Patricia Claire Blume, CBE (born 15 February 1931), better known by her stage name Claire Bloom, is an English film and stage actress whose career has spanned over six decades. She is famous for leading roles in plays such as A Streetcar Named Desire, A Doll's House, and Long Day's Journey into Night, and has starred in nearly sixty films.
After an uprooted and unstable childhood in war-torn England, Bloom studied drama, which became her passion. She had her debut on the London stage when she was sixteen, and soon took roles in various Shakespeare plays. They included Hamlet, in which she played Ophelia alongside Richard Burton, with whom she would have a "long and stormy" first love affair. For her Juliet in Romeo and Juliet, critic Kenneth Tynan stated it was "the best Juliet I've ever seen." And after she starred as Blanche DuBois in A Streetcar Named Desire, its playwright, Tennessee Williams, was "exultant," stating, "I declare myself absolutely wild about Claire Bloom."
In 1952, Bloom was discovered by Hollywood film star Charlie Chaplin, who had been searching for months for an actress with "beauty, talent, and a great emotional range," to co-star alongside him in Limelight. It became Bloom's major film debut and made her into an international film star. During her lengthy film career, she starred alongside numerous major actors, including Richard Burton, Laurence Olivier, John Gielgud, Paul Scofield, Ralph Richardson, Yul Brynner, George C. Scott, James Mason, Paul Newman and Rod Steiger, whom she would marry.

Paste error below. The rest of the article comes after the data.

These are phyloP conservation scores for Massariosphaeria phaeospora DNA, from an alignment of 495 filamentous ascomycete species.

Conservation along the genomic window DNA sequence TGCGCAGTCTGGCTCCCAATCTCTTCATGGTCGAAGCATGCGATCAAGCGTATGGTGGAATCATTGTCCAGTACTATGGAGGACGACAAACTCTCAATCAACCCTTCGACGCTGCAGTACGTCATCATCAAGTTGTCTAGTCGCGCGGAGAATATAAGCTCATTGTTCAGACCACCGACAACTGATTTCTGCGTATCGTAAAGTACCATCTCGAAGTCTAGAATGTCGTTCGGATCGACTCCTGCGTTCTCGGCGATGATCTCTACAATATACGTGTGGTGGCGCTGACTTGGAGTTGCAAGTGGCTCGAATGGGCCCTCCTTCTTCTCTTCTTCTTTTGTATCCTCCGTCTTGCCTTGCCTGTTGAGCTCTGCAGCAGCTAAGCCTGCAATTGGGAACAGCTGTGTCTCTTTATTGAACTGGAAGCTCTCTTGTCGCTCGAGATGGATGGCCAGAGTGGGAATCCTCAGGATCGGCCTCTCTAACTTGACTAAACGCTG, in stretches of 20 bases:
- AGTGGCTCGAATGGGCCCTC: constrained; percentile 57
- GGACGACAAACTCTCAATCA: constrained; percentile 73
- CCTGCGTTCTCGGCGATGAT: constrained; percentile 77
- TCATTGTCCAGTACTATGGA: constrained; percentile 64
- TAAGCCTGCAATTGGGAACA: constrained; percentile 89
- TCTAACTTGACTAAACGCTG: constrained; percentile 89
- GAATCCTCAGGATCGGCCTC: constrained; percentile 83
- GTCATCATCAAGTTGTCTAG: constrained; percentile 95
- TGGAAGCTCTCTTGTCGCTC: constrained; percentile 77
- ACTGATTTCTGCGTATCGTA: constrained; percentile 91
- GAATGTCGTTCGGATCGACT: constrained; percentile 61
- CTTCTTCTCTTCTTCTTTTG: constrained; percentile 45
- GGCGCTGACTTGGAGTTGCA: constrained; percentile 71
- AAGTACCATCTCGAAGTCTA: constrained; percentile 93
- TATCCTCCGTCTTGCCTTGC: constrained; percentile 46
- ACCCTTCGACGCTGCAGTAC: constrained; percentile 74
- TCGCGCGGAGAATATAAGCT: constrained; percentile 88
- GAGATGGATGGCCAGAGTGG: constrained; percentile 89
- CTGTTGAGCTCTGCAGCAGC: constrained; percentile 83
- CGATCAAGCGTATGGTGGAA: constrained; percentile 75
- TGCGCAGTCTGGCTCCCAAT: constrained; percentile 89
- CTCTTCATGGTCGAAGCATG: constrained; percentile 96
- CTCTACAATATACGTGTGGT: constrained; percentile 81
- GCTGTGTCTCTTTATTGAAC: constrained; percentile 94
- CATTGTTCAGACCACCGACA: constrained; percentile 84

In 2010, Bloom played the role of Queen Mary in the British film, The King's Speech, and she currently acts in British films. She was appointed Commander of the Order of the British Empire (CBE) in the 2013 Birthday Honours for services to drama.